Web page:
Why keep Character Description To A Minimum in Your Opening

May 25, 2013

If you’ve written an opening for a character it’s not always wise to start your story with only description. That can be a bit boring – like looking at a still-life painting, or out the car window at a building you’re approaching. It’s static.

Writing out a description of your MC usually has very little movement to it. Plus, the most common thing that novices do is step away from the scene while they’re telling their readers about the colour of someone’s hair, or the clothes that they wear. If you’re going to tell us about those things, make them do double duty by reflecting either the character’s state of being, or the tone you’re trying to get across in your narrative voice.

Gus Sanchez commented recently:

I like to keep descriptions about people’s physical appearances to a minimum, unless there’s something about their physical appearance that drives their character or motivation…. I would rather picture this character on my own terms, and let the author tell me more about the character’s motivations than what color their socks are.


About The Idea Of Keeping Character Description To A Minimum.

Rethinking your opening gives the reader actions your characters make. Writing ‘in-scene’ from your opening line, “Joey gripped his bb-gun and watched the fog of his breath rise in the early morning chill.” is better than “Joey stood, dressed in camo and a bright orange vest” type of opening.

One shows how those actions reflect your characters’ motivations, reactions, or emotions right from the beginning. Your word choice is storytelling from the very beginning:

Gripped = nerves?  Rise = hope? Chill = dread?

In the line-up of smart writing elements, description is rather low. Action for description, or action’s sake, ( Joey stood…) isn’t even top of the go-to list over Action with word choices, that convey motivations, reactions, or emotions.


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 Here’s another example,

Let’s suppose Tim’s a character who’ve you’ve outlined as someone whose actions are rough and menacing. Forgo the guy’s physical description unless you can use it to show us this roughness via his motivation and reactions. Do this by asking questions – How would someone hiding his anger act? What motion does someone make who is trying not to yell, and fails?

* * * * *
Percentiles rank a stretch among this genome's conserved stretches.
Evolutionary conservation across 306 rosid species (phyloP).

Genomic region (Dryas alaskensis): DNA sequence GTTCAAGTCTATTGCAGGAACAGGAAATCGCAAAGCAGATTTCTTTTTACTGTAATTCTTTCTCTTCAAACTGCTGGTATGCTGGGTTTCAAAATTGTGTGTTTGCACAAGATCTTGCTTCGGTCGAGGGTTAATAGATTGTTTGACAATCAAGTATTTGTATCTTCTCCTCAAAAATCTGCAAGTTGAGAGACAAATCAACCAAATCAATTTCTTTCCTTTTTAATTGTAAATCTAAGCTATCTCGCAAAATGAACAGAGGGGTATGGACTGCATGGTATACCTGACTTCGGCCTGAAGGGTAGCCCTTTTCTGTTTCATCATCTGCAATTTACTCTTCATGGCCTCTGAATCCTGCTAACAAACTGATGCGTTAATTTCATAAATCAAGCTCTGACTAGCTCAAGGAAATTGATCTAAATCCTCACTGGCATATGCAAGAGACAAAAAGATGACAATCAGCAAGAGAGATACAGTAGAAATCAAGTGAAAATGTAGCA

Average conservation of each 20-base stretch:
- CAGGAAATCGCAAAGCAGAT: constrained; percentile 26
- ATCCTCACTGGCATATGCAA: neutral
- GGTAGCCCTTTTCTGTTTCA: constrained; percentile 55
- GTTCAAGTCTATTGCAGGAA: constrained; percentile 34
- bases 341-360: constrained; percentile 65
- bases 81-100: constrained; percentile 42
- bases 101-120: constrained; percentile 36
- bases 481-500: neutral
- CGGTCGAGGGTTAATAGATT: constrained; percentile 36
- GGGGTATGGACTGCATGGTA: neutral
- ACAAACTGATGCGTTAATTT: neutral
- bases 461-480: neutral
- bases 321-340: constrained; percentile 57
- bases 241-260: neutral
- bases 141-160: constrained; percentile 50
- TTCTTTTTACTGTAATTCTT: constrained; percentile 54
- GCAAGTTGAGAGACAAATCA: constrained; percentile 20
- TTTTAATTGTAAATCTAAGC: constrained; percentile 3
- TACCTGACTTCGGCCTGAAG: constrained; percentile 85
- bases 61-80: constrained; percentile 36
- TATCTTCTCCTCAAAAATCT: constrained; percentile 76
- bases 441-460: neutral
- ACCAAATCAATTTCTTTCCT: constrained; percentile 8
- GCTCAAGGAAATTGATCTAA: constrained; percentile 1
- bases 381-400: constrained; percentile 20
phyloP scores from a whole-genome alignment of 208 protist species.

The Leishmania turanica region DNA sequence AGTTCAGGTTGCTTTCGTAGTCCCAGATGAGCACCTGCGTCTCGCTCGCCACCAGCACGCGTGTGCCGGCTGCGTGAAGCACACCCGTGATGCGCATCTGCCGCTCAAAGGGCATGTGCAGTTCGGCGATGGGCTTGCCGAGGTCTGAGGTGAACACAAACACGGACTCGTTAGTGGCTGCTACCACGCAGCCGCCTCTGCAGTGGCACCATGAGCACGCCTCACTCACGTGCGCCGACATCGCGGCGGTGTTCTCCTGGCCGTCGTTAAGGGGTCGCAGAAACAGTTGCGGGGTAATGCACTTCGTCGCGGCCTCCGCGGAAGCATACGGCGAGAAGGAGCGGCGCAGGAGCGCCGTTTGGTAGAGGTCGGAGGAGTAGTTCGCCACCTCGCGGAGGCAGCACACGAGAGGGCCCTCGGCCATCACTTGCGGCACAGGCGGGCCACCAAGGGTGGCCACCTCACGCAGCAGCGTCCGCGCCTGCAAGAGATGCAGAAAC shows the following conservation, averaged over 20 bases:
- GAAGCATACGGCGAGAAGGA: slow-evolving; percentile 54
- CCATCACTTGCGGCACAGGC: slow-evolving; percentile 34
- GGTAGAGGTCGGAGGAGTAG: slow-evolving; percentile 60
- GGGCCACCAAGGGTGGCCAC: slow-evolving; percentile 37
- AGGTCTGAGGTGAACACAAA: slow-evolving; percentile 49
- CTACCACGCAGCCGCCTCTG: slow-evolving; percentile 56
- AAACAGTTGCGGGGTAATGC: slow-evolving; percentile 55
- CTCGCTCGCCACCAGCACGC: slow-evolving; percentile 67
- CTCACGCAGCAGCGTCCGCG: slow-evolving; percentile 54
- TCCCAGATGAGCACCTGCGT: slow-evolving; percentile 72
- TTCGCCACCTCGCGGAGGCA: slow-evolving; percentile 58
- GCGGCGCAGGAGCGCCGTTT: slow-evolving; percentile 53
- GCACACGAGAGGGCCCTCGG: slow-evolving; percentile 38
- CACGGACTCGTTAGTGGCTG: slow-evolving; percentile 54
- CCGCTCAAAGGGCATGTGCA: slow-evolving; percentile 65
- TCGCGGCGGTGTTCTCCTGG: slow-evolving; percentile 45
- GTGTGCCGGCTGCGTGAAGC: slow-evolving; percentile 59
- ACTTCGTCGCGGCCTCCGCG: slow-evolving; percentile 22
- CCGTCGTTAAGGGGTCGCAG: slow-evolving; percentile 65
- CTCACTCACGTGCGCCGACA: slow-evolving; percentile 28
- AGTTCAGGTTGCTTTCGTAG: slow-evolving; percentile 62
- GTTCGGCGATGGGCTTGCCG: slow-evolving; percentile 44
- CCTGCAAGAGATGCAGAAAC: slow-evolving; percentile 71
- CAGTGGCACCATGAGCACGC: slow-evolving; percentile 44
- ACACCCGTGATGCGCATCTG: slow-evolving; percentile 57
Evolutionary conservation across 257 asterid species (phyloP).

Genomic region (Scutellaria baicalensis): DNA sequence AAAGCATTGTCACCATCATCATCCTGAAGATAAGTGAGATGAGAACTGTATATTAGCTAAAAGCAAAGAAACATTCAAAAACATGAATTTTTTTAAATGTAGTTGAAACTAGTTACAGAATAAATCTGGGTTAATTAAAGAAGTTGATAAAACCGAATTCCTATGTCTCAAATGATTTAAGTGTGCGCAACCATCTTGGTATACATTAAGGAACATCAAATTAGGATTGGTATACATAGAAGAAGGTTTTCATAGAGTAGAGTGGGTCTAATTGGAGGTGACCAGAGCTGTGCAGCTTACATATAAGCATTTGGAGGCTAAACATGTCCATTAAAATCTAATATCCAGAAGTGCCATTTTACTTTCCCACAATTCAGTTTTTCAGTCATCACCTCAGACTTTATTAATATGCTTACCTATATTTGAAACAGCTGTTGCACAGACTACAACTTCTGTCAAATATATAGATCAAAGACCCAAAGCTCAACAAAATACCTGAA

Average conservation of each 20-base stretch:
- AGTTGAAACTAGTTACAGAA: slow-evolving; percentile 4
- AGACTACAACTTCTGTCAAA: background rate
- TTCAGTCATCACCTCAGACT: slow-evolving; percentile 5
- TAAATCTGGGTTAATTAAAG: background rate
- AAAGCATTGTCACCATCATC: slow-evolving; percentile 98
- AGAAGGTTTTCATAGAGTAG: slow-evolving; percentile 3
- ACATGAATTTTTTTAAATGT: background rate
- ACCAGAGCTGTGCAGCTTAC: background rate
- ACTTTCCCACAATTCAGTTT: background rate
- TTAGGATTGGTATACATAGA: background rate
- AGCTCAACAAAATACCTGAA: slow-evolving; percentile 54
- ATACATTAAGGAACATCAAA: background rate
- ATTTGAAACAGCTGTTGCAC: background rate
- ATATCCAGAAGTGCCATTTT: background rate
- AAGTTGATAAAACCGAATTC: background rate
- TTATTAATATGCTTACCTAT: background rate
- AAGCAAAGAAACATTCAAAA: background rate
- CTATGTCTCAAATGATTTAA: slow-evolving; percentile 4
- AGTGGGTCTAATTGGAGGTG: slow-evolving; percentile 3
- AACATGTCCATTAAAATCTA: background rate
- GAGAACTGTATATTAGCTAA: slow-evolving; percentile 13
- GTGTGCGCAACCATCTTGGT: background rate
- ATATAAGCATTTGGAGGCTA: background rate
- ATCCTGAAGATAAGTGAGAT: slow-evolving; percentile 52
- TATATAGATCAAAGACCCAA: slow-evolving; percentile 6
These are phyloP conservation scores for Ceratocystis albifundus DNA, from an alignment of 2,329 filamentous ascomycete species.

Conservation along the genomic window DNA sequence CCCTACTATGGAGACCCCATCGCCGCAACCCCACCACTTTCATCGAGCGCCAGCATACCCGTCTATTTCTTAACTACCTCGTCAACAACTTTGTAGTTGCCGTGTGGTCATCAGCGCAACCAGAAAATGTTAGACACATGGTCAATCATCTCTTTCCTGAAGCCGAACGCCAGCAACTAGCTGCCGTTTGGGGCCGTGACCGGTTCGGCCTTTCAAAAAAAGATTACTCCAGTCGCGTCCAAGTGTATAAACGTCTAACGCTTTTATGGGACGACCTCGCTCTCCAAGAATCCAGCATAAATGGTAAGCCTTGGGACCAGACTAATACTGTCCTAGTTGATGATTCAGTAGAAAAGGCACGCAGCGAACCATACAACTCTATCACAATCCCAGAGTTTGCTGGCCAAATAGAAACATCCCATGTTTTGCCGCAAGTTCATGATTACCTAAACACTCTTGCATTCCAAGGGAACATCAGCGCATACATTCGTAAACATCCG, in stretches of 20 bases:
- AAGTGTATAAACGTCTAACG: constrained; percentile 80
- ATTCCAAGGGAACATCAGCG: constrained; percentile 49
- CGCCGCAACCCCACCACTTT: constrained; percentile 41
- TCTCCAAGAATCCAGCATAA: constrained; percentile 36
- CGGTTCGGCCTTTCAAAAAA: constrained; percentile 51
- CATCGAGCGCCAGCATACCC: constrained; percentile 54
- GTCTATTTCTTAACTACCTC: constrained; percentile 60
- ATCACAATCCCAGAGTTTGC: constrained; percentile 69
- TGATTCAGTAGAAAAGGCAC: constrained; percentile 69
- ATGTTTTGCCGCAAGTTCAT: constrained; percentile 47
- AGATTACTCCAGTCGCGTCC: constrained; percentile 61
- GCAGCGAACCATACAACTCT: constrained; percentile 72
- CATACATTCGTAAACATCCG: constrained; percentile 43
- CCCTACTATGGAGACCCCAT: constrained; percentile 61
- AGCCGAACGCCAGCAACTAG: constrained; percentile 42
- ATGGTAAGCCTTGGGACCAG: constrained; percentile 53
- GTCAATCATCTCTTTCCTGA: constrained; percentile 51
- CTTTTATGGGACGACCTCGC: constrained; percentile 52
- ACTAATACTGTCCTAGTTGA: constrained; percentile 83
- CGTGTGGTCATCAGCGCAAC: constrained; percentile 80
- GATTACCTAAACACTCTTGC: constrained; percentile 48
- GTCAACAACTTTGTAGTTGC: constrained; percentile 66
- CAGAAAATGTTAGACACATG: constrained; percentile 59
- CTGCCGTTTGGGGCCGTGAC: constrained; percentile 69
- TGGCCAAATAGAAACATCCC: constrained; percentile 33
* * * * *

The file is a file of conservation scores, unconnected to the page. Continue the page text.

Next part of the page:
Then any movement Tim makes are doing double duty to show is this violence or his suppression of it.

If Julie’s written up on your character outline as nervous, battered, or wary. Knowing her hair colour won’t show much of that side of her to us, at least not the bits we want to know about.

If you write an opening ‘in-scene’ to show us those traits via her emotions, then your word choices for the movements Julie make as she cringes away from the sound of Tim’s voice can then do double duty to show is this hesitancy in Julie’s character. And the menace in Tim’s.

This is why if you are going to describe your characters right from the start – your descriptions can go so much deepr than a physical one.

Paint a picture with the intangibles too.


4 Responses to “Why keep Character Description To A Minimum in Your Opening”

  1. kanundra Says:

    Reblogged this on Kanundra's Blog and commented:
    Excellent information. Nice one… For any of my followers. EJ’s coaching will be the best thing you’ve ever tried. And will improve your writing, even if you’re already a pro! 🙂

  2. Moderator Says:

    Honestly, this might save the opening of my novel. I get so stuck on describing the person it removes the entire scene.

    • ejrunyon Says:

      Remember, that I edit by the page, at a low, easy to work with rates. (I understand ‘starving writers’) Check out some of my other posts.Then, if you want to send me a chapter to edit or coach you on, please do. The work we do together might jump-start the entire rest of your novel for you.

  3. Dalek Luna Says:

    I usually wind up saying things like “she swept aside her long black hair as she ran from the site of the explosion” and whatnot. I don’t linger on descriptions though.

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